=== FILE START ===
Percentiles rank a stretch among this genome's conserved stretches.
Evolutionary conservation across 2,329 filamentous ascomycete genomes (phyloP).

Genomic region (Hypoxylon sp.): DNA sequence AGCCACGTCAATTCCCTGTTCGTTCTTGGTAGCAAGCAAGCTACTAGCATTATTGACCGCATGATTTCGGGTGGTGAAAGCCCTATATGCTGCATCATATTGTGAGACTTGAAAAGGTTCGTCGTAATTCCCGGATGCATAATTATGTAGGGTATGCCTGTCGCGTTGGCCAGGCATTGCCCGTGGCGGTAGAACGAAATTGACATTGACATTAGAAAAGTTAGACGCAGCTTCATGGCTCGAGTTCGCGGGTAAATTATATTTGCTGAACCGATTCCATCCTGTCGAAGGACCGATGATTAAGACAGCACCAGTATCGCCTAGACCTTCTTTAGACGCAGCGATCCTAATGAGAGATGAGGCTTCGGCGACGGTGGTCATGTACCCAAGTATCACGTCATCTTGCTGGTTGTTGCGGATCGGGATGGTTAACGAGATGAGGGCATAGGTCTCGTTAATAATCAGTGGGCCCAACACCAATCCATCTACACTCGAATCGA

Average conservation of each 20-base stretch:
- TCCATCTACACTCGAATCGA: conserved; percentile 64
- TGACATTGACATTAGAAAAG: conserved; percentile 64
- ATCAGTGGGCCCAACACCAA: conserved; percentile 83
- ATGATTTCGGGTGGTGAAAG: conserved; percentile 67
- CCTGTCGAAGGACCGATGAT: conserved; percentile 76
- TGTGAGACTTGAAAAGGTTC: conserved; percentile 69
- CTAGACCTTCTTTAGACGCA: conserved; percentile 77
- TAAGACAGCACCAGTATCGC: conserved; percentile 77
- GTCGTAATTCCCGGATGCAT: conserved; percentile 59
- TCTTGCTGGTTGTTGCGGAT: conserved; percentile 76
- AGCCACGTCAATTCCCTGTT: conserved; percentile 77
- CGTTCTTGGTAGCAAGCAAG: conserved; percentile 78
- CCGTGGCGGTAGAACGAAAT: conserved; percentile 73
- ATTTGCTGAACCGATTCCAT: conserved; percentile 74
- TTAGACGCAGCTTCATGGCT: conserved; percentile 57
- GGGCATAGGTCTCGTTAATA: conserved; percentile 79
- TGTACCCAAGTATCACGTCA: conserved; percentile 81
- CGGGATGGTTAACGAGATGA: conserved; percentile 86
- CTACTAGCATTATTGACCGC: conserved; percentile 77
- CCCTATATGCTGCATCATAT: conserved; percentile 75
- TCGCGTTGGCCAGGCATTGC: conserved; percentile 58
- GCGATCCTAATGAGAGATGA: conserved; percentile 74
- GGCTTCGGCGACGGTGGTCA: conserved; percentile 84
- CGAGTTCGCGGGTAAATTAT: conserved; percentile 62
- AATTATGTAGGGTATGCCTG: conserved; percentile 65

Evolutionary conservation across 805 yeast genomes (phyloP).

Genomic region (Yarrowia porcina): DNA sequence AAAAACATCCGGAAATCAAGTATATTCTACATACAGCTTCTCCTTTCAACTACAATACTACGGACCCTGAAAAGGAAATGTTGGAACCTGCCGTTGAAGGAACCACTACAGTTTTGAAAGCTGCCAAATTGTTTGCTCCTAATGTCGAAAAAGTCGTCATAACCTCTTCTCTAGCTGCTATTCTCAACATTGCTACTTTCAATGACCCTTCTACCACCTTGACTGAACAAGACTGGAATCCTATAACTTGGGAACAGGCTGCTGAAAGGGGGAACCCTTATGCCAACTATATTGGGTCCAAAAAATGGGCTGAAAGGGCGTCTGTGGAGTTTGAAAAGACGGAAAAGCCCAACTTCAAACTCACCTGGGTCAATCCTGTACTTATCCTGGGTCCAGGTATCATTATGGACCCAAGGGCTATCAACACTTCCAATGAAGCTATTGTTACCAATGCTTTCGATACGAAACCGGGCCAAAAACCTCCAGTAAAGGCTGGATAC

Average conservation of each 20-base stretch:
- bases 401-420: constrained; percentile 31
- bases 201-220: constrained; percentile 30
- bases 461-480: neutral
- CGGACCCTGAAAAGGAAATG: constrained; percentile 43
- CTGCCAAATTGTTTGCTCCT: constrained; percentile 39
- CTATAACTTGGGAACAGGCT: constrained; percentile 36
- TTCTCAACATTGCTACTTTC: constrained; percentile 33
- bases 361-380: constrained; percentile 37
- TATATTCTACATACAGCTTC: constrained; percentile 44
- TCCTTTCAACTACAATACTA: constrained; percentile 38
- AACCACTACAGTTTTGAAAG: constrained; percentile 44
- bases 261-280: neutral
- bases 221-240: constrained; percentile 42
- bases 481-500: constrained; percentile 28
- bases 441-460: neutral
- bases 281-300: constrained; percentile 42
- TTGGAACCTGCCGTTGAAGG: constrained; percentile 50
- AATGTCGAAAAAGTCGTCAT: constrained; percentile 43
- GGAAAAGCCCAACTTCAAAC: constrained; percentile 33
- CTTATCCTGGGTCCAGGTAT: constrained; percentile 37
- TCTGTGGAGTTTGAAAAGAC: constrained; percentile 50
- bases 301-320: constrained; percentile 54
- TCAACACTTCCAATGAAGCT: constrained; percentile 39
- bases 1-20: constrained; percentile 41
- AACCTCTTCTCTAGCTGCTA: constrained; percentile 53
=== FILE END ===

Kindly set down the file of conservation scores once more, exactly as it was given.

Percentiles rank a stretch among this genome's conserved stretches.
Evolutionary conservation across 2,329 filamentous ascomycete genomes (phyloP).

Genomic region (Hypoxylon sp.): DNA sequence AGCCACGTCAATTCCCTGTTCGTTCTTGGTAGCAAGCAAGCTACTAGCATTATTGACCGCATGATTTCGGGTGGTGAAAGCCCTATATGCTGCATCATATTGTGAGACTTGAAAAGGTTCGTCGTAATTCCCGGATGCATAATTATGTAGGGTATGCCTGTCGCGTTGGCCAGGCATTGCCCGTGGCGGTAGAACGAAATTGACATTGACATTAGAAAAGTTAGACGCAGCTTCATGGCTCGAGTTCGCGGGTAAATTATATTTGCTGAACCGATTCCATCCTGTCGAAGGACCGATGATTAAGACAGCACCAGTATCGCCTAGACCTTCTTTAGACGCAGCGATCCTAATGAGAGATGAGGCTTCGGCGACGGTGGTCATGTACCCAAGTATCACGTCATCTTGCTGGTTGTTGCGGATCGGGATGGTTAACGAGATGAGGGCATAGGTCTCGTTAATAATCAGTGGGCCCAACACCAATCCATCTACACTCGAATCGA

Average conservation of each 20-base stretch:
- TCCATCTACACTCGAATCGA: conserved; percentile 64
- TGACATTGACATTAGAAAAG: conserved; percentile 64
- ATCAGTGGGCCCAACACCAA: conserved; percentile 83
- ATGATTTCGGGTGGTGAAAG: conserved; percentile 67
- CCTGTCGAAGGACCGATGAT: conserved; percentile 76
- TGTGAGACTTGAAAAGGTTC: conserved; percentile 69
- CTAGACCTTCTTTAGACGCA: conserved; percentile 77
- TAAGACAGCACCAGTATCGC: conserved; percentile 77
- GTCGTAATTCCCGGATGCAT: conserved; percentile 59
- TCTTGCTGGTTGTTGCGGAT: conserved; percentile 76
- AGCCACGTCAATTCCCTGTT: conserved; percentile 77
- CGTTCTTGGTAGCAAGCAAG: conserved; percentile 78
- CCGTGGCGGTAGAACGAAAT: conserved; percentile 73
- ATTTGCTGAACCGATTCCAT: conserved; percentile 74
- TTAGACGCAGCTTCATGGCT: conserved; percentile 57
- GGGCATAGGTCTCGTTAATA: conserved; percentile 79
- TGTACCCAAGTATCACGTCA: conserved; percentile 81
- CGGGATGGTTAACGAGATGA: conserved; percentile 86
- CTACTAGCATTATTGACCGC: conserved; percentile 77
- CCCTATATGCTGCATCATAT: conserved; percentile 75
- TCGCGTTGGCCAGGCATTGC: conserved; percentile 58
- GCGATCCTAATGAGAGATGA: conserved; percentile 74
- GGCTTCGGCGACGGTGGTCA: conserved; percentile 84
- CGAGTTCGCGGGTAAATTAT: conserved; percentile 62
- AATTATGTAGGGTATGCCTG: conserved; percentile 65

Evolutionary conservation across 805 yeast genomes (phyloP).

Genomic region (Yarrowia porcina): DNA sequence AAAAACATCCGGAAATCAAGTATATTCTACATACAGCTTCTCCTTTCAACTACAATACTACGGACCCTGAAAAGGAAATGTTGGAACCTGCCGTTGAAGGAACCACTACAGTTTTGAAAGCTGCCAAATTGTTTGCTCCTAATGTCGAAAAAGTCGTCATAACCTCTTCTCTAGCTGCTATTCTCAACATTGCTACTTTCAATGACCCTTCTACCACCTTGACTGAACAAGACTGGAATCCTATAACTTGGGAACAGGCTGCTGAAAGGGGGAACCCTTATGCCAACTATATTGGGTCCAAAAAATGGGCTGAAAGGGCGTCTGTGGAGTTTGAAAAGACGGAAAAGCCCAACTTCAAACTCACCTGGGTCAATCCTGTACTTATCCTGGGTCCAGGTATCATTATGGACCCAAGGGCTATCAACACTTCCAATGAAGCTATTGTTACCAATGCTTTCGATACGAAACCGGGCCAAAAACCTCCAGTAAAGGCTGGATAC

Average conservation of each 20-base stretch:
- bases 401-420: constrained; percentile 31
- bases 201-220: constrained; percentile 30
- bases 461-480: neutral
- CGGACCCTGAAAAGGAAATG: constrained; percentile 43
- CTGCCAAATTGTTTGCTCCT: constrained; percentile 39
- CTATAACTTGGGAACAGGCT: constrained; percentile 36
- TTCTCAACATTGCTACTTTC: constrained; percentile 33
- bases 361-380: constrained; percentile 37
- TATATTCTACATACAGCTTC: constrained; percentile 44
- TCCTTTCAACTACAATACTA: constrained; percentile 38
- AACCACTACAGTTTTGAAAG: constrained; percentile 44
- bases 261-280: neutral
- bases 221-240: constrained; percentile 42
- bases 481-500: constrained; percentile 28
- bases 441-460: neutral
- bases 281-300: constrained; percentile 42
- TTGGAACCTGCCGTTGAAGG: constrained; percentile 50
- AATGTCGAAAAAGTCGTCAT: constrained; percentile 43
- GGAAAAGCCCAACTTCAAAC: constrained; percentile 33
- CTTATCCTGGGTCCAGGTAT: constrained; percentile 37
- TCTGTGGAGTTTGAAAAGAC: constrained; percentile 50
- bases 301-320: constrained; percentile 54
- TCAACACTTCCAATGAAGCT: constrained; percentile 39
- bases 1-20: constrained; percentile 41
- AACCTCTTCTCTAGCTGCTA: constrained; percentile 53